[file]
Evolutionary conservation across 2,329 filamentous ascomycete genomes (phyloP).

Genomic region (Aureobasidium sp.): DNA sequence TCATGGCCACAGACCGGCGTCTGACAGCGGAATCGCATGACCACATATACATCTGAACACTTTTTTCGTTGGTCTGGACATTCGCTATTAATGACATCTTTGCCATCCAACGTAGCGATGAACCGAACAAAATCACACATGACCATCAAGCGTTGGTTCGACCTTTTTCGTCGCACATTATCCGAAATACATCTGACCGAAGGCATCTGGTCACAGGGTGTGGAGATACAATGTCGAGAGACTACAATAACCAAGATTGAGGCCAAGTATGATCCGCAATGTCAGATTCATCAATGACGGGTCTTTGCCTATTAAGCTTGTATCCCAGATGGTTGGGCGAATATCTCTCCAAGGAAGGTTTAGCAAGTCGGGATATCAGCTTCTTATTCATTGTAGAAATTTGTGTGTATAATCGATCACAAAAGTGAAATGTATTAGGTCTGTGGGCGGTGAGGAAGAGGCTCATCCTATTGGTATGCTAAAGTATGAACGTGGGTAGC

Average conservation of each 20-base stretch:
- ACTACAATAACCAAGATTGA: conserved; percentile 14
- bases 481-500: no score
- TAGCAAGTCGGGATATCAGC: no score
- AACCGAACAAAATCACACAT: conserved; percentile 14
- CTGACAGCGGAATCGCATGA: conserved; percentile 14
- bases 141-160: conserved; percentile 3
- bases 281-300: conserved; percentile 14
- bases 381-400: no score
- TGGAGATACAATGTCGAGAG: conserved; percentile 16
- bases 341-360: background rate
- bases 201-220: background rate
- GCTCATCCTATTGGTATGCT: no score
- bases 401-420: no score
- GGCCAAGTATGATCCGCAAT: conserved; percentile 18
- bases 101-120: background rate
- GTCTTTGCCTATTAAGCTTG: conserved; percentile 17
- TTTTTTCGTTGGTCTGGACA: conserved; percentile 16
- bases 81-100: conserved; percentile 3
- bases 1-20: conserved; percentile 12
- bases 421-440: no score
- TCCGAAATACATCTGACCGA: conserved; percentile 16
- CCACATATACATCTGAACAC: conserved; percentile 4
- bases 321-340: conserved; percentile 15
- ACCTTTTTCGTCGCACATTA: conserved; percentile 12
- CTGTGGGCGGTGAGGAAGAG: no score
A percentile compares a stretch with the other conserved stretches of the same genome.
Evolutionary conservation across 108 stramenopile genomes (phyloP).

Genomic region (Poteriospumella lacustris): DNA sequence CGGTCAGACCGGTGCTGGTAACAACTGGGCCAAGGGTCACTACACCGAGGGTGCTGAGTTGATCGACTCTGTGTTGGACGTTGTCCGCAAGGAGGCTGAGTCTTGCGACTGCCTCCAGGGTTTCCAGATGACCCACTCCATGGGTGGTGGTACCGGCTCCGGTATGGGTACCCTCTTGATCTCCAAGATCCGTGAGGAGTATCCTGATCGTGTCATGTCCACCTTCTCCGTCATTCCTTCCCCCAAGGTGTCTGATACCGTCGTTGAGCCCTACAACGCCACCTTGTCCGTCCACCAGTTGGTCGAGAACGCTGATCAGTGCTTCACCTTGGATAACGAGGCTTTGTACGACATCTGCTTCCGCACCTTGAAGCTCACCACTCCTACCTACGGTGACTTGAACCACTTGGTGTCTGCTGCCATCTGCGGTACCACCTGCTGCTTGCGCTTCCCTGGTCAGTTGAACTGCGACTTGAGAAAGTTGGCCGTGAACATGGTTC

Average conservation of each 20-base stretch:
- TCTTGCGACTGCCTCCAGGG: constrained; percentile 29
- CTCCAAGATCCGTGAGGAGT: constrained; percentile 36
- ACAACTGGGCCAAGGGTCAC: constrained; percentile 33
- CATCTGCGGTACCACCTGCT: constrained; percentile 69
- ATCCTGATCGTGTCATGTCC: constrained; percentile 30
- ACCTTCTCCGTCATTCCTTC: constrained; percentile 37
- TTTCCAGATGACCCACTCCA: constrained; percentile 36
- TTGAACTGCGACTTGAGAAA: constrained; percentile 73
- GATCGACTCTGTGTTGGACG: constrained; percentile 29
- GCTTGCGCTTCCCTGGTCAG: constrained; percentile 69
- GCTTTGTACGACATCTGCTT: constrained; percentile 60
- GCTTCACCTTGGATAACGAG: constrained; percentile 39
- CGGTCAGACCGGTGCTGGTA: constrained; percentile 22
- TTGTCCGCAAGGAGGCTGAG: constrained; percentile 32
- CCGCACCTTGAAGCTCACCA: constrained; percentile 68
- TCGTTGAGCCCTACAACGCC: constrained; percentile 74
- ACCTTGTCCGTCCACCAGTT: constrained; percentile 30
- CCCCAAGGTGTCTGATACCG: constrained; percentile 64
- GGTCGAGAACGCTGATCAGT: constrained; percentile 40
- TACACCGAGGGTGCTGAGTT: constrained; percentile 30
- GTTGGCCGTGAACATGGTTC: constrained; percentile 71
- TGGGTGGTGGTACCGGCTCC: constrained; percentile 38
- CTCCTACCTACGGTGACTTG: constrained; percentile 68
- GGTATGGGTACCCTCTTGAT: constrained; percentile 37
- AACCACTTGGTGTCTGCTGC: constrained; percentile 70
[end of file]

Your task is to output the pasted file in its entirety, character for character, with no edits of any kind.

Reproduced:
Evolutionary conservation across 2,329 filamentous ascomycete genomes (phyloP).

Genomic region (Aureobasidium sp.): DNA sequence TCATGGCCACAGACCGGCGTCTGACAGCGGAATCGCATGACCACATATACATCTGAACACTTTTTTCGTTGGTCTGGACATTCGCTATTAATGACATCTTTGCCATCCAACGTAGCGATGAACCGAACAAAATCACACATGACCATCAAGCGTTGGTTCGACCTTTTTCGTCGCACATTATCCGAAATACATCTGACCGAAGGCATCTGGTCACAGGGTGTGGAGATACAATGTCGAGAGACTACAATAACCAAGATTGAGGCCAAGTATGATCCGCAATGTCAGATTCATCAATGACGGGTCTTTGCCTATTAAGCTTGTATCCCAGATGGTTGGGCGAATATCTCTCCAAGGAAGGTTTAGCAAGTCGGGATATCAGCTTCTTATTCATTGTAGAAATTTGTGTGTATAATCGATCACAAAAGTGAAATGTATTAGGTCTGTGGGCGGTGAGGAAGAGGCTCATCCTATTGGTATGCTAAAGTATGAACGTGGGTAGC

Average conservation of each 20-base stretch:
- ACTACAATAACCAAGATTGA: conserved; percentile 14
- bases 481-500: no score
- TAGCAAGTCGGGATATCAGC: no score
- AACCGAACAAAATCACACAT: conserved; percentile 14
- CTGACAGCGGAATCGCATGA: conserved; percentile 14
- bases 141-160: conserved; percentile 3
- bases 281-300: conserved; percentile 14
- bases 381-400: no score
- TGGAGATACAATGTCGAGAG: conserved; percentile 16
- bases 341-360: background rate
- bases 201-220: background rate
- GCTCATCCTATTGGTATGCT: no score
- bases 401-420: no score
- GGCCAAGTATGATCCGCAAT: conserved; percentile 18
- bases 101-120: background rate
- GTCTTTGCCTATTAAGCTTG: conserved; percentile 17
- TTTTTTCGTTGGTCTGGACA: conserved; percentile 16
- bases 81-100: conserved; percentile 3
- bases 1-20: conserved; percentile 12
- bases 421-440: no score
- TCCGAAATACATCTGACCGA: conserved; percentile 16
- CCACATATACATCTGAACAC: conserved; percentile 4
- bases 321-340: conserved; percentile 15
- ACCTTTTTCGTCGCACATTA: conserved; percentile 12
- CTGTGGGCGGTGAGGAAGAG: no score
A percentile compares a stretch with the other conserved stretches of the same genome.
Evolutionary conservation across 108 stramenopile genomes (phyloP).

Genomic region (Poteriospumella lacustris): DNA sequence CGGTCAGACCGGTGCTGGTAACAACTGGGCCAAGGGTCACTACACCGAGGGTGCTGAGTTGATCGACTCTGTGTTGGACGTTGTCCGCAAGGAGGCTGAGTCTTGCGACTGCCTCCAGGGTTTCCAGATGACCCACTCCATGGGTGGTGGTACCGGCTCCGGTATGGGTACCCTCTTGATCTCCAAGATCCGTGAGGAGTATCCTGATCGTGTCATGTCCACCTTCTCCGTCATTCCTTCCCCCAAGGTGTCTGATACCGTCGTTGAGCCCTACAACGCCACCTTGTCCGTCCACCAGTTGGTCGAGAACGCTGATCAGTGCTTCACCTTGGATAACGAGGCTTTGTACGACATCTGCTTCCGCACCTTGAAGCTCACCACTCCTACCTACGGTGACTTGAACCACTTGGTGTCTGCTGCCATCTGCGGTACCACCTGCTGCTTGCGCTTCCCTGGTCAGTTGAACTGCGACTTGAGAAAGTTGGCCGTGAACATGGTTC

Average conservation of each 20-base stretch:
- TCTTGCGACTGCCTCCAGGG: constrained; percentile 29
- CTCCAAGATCCGTGAGGAGT: constrained; percentile 36
- ACAACTGGGCCAAGGGTCAC: constrained; percentile 33
- CATCTGCGGTACCACCTGCT: constrained; percentile 69
- ATCCTGATCGTGTCATGTCC: constrained; percentile 30
- ACCTTCTCCGTCATTCCTTC: constrained; percentile 37
- TTTCCAGATGACCCACTCCA: constrained; percentile 36
- TTGAACTGCGACTTGAGAAA: constrained; percentile 73
- GATCGACTCTGTGTTGGACG: constrained; percentile 29
- GCTTGCGCTTCCCTGGTCAG: constrained; percentile 69
- GCTTTGTACGACATCTGCTT: constrained; percentile 60
- GCTTCACCTTGGATAACGAG: constrained; percentile 39
- CGGTCAGACCGGTGCTGGTA: constrained; percentile 22
- TTGTCCGCAAGGAGGCTGAG: constrained; percentile 32
- CCGCACCTTGAAGCTCACCA: constrained; percentile 68
- TCGTTGAGCCCTACAACGCC: constrained; percentile 74
- ACCTTGTCCGTCCACCAGTT: constrained; percentile 30
- CCCCAAGGTGTCTGATACCG: constrained; percentile 64
- GGTCGAGAACGCTGATCAGT: constrained; percentile 40
- TACACCGAGGGTGCTGAGTT: constrained; percentile 30
- GTTGGCCGTGAACATGGTTC: constrained; percentile 71
- TGGGTGGTGGTACCGGCTCC: constrained; percentile 38
- CTCCTACCTACGGTGACTTG: constrained; percentile 68
- GGTATGGGTACCCTCTTGAT: constrained; percentile 37
- AACCACTTGGTGTCTGCTGC: constrained; percentile 70